Hay is a precious commodity that doesn't always get the respect it deserves. Crammed along fencerows and fed buffet-style in battered rings, waste losses can mount to 50%.
The idea of mowing, raking, baling and hauling twice as much hay as he really needs doesn't hold much appeal for Dax Burchett. The Talala, Oklahoma, rancher runs an 800-head commercial cow herd with his father Larry and uncle Tim. Add 40 bulls, weaned calves and replacements, and they need nearly 3 million pounds of hay each year.
"We feed about 2,500 big round bales a year," Dax said. "And, we always put up more than we need ... running out of hay is something that stays fresh in your mind."
Hay management at Burchett Cattle Company begins with bales that are, as Dax put it, "tight as we can make them." Net wrap is used, and if there is any chance of being held over, bales get an extra wrap.
"We bale 4 x 6s weighing up to 1,200 pounds. If we're going to feed [a bale] this season, we'll use two wraps. If it may be held over, it gets three. That extra wrap costs about 50 cents, but it significantly reduces weathering."
Bales are stored at four outside locations, hedging against fire or other disasters. Sites are on well-drained high points to reduce ground-moisture wicking. Bales are placed flat end to flat end for sun exposure, with 4 feet between rows to facilitate air movement.
Most of the Burchetts' hay is bermudagrass and fescue with some crabgrass and sudangrass. A 500-bale capacity barn is used to store fertilized bermudagrass, which is the highest quality forage they harvest.
Hay is fed on a first-in, first-out basis to ensure it is used before losing quality and fits the nutritional needs of the herd.
"We start off with last year's hay and progress to the most recently baled hay as the spring-calving cows move closer to calving," Dax noted. "We'll finish up with our best hay -- barn-stored bermudagrass. That gives us hay with the highest quality, in the best condition, when cows have their highest nutritional requirements."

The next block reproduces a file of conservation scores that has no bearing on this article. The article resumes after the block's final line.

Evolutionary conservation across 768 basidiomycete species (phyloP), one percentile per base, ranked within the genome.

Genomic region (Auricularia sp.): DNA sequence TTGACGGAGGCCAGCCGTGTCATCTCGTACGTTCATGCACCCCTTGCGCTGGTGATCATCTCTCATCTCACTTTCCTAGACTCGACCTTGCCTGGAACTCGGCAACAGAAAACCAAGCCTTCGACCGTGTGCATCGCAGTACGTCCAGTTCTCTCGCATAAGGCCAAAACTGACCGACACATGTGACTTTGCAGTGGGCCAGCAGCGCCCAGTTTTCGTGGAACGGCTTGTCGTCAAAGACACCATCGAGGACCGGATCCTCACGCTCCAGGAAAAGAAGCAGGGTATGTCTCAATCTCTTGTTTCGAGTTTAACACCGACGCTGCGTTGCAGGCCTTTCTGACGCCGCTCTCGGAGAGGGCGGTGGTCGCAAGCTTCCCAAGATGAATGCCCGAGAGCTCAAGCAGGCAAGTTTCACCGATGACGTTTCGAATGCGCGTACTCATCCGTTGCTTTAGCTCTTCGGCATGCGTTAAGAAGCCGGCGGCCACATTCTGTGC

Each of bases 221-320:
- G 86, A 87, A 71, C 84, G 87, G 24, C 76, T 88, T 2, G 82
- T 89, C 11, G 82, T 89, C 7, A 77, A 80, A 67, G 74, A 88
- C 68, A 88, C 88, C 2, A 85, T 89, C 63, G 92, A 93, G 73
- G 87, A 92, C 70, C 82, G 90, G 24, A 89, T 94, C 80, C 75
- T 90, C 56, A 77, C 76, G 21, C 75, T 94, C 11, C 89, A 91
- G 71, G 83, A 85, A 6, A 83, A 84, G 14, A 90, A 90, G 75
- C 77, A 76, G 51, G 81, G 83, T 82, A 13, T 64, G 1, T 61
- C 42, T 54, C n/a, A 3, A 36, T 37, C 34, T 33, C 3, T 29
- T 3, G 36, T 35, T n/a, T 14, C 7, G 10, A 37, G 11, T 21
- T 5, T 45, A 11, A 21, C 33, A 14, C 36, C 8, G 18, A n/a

The most important management component when it comes to hay, Dax believes, is limit-feeding. More than 75% of the hay they feed is rolled out daily. Wet cows get 20 pounds per day, and dry cows 10, depending on stage of gestation and available standing forage.
Oklahoma State University beef specialist David Lalman likes the limit-feeding approach. He said it's "the biggest bang for your forage buck.
"By controlling intake, you can drive feeding waste down to 3 or 4%, compared to 20 to 30% when feeding free-choice every few days," he said.
Lower forage intake equals better utilization. Rumen turnover time slows for a cow consuming 20 pounds per day compared to one eating 30 pounds. Lalman explained as microbial activity and passage rates slow, cows get more nutritionally out of what they eat.
For producers who prefer to use feeders, the beef specialist's advice is simple: "Get better hay rings." Lalman reported a wide difference in waste among various hay-ring styles. Cone feeders with sheeted bottoms wasted 5 to 6% of the hay compared to 21% wasted for open-bottom ring feeders.
Heavier made, open-bottom ring feeders are priced in the $250 to $350 range. Cone feeders can cost $1,000 or more depending on design and gauge of steel, but the investment can usually be recovered due to reduced waste.
Feed cost remains the largest cow/calf profitability variable, meaning savings in this area are going straight into producers' pockets. This year, hay prices have varied widely, depending on quality and location. Large round bales of good grass hay have ranged from $50 to more than $150 each.
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